They're both really valuable in different ways. The network is the engine of the network group. The network group is a very profitable business and that's our biggest platform. [As for] the studio, they've built a really thriving, strong branded studio that brings talent in, but they also need a platform to launch their shows. So as we talked about it and thought about the various alignments, we're not a network that had an in-house studio that's now choosing to try to sell to other people, which everybody is doing now. We're a company that's always been within the same big Fox roof and we're just choosing to align them closer now. There's so much competition for talent that it works for the studio to be able to say, "Come to us, and we'll sell to everybody." The network was at a little bit of a disadvantage not having a talent magnet. So when there were less networks and less places for people to go, it was easier to be reactive and to wait for people to bring you their projects and then choose. I think it's hard now to do that, whether it's digital companies like Netflix and Amazon and Hulu or cable networks, they're all trying to produce more in-house.
So, how will it work? Dana passes on a project for Fox, and then calls up Nina Tassler at CBS or Jennifer Salke at NBC and says, "I don't want it, but you should take it"?
Yes, I think she does. I think she's been doing it for 20 years, so I think she has a relationship where she's been selling and I don't think you can be mutually exclusive. I think if you are really trying to say, "I only want to buy from myself, but gee, I'd love you to buy some stuff from me," that's not going to work. You're living in a culture where networks and studios do have interrelations, because they're selling and buying from each other, and I think if you want somebody else to buy from you, you have to be willing to buy from them. That will evolve for Gary and Dana over the next couple of years. But we're thrilled that we have Modern Family on ABC and Homeland on Showtime and I could then go down through the list of shows. It's important for us to keep doing that; it's important for us with our partnership with the creative community to keep doing that. And the network will benefit from being able to go to the creative community and really talk about, "This is what the network needs."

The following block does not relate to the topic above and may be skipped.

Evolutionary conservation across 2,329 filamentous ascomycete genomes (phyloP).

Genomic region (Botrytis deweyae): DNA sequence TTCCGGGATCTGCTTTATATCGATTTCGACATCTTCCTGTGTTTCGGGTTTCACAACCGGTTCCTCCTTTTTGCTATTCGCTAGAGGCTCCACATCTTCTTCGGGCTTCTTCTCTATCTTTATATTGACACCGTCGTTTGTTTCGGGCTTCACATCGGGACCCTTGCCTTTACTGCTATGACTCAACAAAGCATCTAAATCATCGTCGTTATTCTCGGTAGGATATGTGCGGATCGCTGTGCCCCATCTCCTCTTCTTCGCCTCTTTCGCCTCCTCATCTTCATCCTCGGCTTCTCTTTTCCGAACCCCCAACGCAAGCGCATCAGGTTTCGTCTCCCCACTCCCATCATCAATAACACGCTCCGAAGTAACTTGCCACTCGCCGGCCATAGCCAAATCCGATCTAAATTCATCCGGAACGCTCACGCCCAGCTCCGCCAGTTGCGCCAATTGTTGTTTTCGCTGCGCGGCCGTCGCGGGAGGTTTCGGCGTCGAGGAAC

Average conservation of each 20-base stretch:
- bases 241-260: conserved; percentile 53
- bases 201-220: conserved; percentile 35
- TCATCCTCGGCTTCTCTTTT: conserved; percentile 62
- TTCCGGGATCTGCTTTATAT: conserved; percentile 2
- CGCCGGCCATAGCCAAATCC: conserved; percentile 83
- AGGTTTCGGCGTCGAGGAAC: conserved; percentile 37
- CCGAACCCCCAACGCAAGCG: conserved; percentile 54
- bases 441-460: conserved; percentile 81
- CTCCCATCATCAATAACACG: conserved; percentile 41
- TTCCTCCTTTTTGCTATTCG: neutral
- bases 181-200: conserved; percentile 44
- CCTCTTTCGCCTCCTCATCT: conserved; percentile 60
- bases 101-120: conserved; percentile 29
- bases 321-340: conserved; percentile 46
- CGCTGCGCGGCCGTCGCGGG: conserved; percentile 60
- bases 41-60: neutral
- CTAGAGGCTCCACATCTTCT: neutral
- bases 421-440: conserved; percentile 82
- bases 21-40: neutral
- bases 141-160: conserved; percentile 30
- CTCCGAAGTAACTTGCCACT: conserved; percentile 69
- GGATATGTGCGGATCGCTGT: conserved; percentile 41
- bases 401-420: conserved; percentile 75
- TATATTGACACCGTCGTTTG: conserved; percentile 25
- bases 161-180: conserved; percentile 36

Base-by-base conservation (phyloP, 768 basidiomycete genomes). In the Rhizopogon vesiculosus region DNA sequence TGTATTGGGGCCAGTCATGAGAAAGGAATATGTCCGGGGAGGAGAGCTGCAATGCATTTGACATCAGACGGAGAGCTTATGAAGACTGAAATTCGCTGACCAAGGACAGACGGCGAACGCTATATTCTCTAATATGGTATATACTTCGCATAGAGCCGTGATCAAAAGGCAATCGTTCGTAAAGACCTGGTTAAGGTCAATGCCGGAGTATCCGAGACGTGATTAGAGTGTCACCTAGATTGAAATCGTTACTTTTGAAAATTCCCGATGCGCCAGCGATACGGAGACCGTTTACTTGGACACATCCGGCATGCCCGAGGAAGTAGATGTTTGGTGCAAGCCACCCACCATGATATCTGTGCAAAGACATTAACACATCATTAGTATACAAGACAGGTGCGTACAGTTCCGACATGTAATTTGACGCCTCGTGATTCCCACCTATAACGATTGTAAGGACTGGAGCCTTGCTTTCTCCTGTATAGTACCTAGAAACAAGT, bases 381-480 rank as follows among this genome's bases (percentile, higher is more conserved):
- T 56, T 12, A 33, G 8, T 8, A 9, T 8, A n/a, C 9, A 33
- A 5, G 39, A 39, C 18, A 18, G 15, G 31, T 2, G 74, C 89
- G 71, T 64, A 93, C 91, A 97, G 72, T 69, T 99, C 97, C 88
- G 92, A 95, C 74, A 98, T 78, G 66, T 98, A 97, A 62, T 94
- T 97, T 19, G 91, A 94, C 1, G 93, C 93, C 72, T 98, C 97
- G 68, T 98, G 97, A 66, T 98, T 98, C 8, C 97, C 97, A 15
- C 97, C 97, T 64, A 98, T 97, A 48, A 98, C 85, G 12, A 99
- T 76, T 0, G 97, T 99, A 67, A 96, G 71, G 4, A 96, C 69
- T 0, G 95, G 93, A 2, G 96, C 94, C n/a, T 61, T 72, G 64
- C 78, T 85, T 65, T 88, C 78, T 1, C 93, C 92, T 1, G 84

I have to imagine the No. 1 goal at this stage is less about owning your shows than it is about turning around the network. And if that's the case, you'll need to take hits from wherever they come, no?
It's launching hits. I wouldn't necessarily say it's more important than other things. From the network perspective, the best thing for us, as it would be for CBS or NBC or ABC, would be to have a big hit on our own network that's produced by our own studio. The second-best thing is to have a big hit on the network produced by somebody else and the equal second-best thing is to have a big hit on somebody else's network that we own. We'll continue to do both, and I think we're well-positioned to do that because it's Gary and Dana and because 20th is so strong.